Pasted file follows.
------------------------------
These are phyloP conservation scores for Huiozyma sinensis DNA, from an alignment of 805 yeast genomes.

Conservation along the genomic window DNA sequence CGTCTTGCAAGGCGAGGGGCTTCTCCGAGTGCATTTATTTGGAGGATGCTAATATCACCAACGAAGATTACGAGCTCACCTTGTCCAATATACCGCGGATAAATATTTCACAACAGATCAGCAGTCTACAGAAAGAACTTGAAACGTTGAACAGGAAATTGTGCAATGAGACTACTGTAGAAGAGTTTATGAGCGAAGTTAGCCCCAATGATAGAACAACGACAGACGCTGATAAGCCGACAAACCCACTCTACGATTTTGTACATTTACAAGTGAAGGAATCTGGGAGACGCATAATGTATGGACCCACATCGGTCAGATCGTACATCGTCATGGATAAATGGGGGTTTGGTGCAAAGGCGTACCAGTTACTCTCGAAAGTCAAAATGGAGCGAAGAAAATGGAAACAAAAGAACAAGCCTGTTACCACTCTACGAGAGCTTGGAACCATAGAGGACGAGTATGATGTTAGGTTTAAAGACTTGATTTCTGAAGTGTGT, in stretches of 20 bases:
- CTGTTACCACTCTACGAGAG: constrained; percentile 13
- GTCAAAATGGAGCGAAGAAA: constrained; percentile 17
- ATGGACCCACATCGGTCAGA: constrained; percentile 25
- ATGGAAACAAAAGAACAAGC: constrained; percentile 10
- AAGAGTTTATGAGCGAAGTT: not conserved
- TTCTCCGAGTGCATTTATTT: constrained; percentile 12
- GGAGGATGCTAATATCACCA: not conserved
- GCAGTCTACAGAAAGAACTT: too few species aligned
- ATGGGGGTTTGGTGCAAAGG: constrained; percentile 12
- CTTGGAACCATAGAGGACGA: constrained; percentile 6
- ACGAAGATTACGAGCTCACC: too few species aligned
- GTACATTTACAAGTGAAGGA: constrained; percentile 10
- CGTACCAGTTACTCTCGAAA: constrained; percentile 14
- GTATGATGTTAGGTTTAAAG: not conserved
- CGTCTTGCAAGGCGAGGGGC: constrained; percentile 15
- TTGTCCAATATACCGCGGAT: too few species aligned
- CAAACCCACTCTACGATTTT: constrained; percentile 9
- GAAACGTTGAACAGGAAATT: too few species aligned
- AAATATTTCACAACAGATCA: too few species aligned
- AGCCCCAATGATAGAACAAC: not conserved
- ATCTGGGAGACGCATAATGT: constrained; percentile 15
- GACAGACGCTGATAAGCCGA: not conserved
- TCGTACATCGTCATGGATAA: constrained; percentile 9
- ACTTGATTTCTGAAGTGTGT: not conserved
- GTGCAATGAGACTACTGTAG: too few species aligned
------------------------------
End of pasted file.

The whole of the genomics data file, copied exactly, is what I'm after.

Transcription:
These are phyloP conservation scores for Huiozyma sinensis DNA, from an alignment of 805 yeast genomes.

Conservation along the genomic window DNA sequence CGTCTTGCAAGGCGAGGGGCTTCTCCGAGTGCATTTATTTGGAGGATGCTAATATCACCAACGAAGATTACGAGCTCACCTTGTCCAATATACCGCGGATAAATATTTCACAACAGATCAGCAGTCTACAGAAAGAACTTGAAACGTTGAACAGGAAATTGTGCAATGAGACTACTGTAGAAGAGTTTATGAGCGAAGTTAGCCCCAATGATAGAACAACGACAGACGCTGATAAGCCGACAAACCCACTCTACGATTTTGTACATTTACAAGTGAAGGAATCTGGGAGACGCATAATGTATGGACCCACATCGGTCAGATCGTACATCGTCATGGATAAATGGGGGTTTGGTGCAAAGGCGTACCAGTTACTCTCGAAAGTCAAAATGGAGCGAAGAAAATGGAAACAAAAGAACAAGCCTGTTACCACTCTACGAGAGCTTGGAACCATAGAGGACGAGTATGATGTTAGGTTTAAAGACTTGATTTCTGAAGTGTGT, in stretches of 20 bases:
- CTGTTACCACTCTACGAGAG: constrained; percentile 13
- GTCAAAATGGAGCGAAGAAA: constrained; percentile 17
- ATGGACCCACATCGGTCAGA: constrained; percentile 25
- ATGGAAACAAAAGAACAAGC: constrained; percentile 10
- AAGAGTTTATGAGCGAAGTT: not conserved
- TTCTCCGAGTGCATTTATTT: constrained; percentile 12
- GGAGGATGCTAATATCACCA: not conserved
- GCAGTCTACAGAAAGAACTT: too few species aligned
- ATGGGGGTTTGGTGCAAAGG: constrained; percentile 12
- CTTGGAACCATAGAGGACGA: constrained; percentile 6
- ACGAAGATTACGAGCTCACC: too few species aligned
- GTACATTTACAAGTGAAGGA: constrained; percentile 10
- CGTACCAGTTACTCTCGAAA: constrained; percentile 14
- GTATGATGTTAGGTTTAAAG: not conserved
- CGTCTTGCAAGGCGAGGGGC: constrained; percentile 15
- TTGTCCAATATACCGCGGAT: too few species aligned
- CAAACCCACTCTACGATTTT: constrained; percentile 9
- GAAACGTTGAACAGGAAATT: too few species aligned
- AAATATTTCACAACAGATCA: too few species aligned
- AGCCCCAATGATAGAACAAC: not conserved
- ATCTGGGAGACGCATAATGT: constrained; percentile 15
- GACAGACGCTGATAAGCCGA: not conserved
- TCGTACATCGTCATGGATAA: constrained; percentile 9
- ACTTGATTTCTGAAGTGTGT: not conserved
- GTGCAATGAGACTACTGTAG: too few species aligned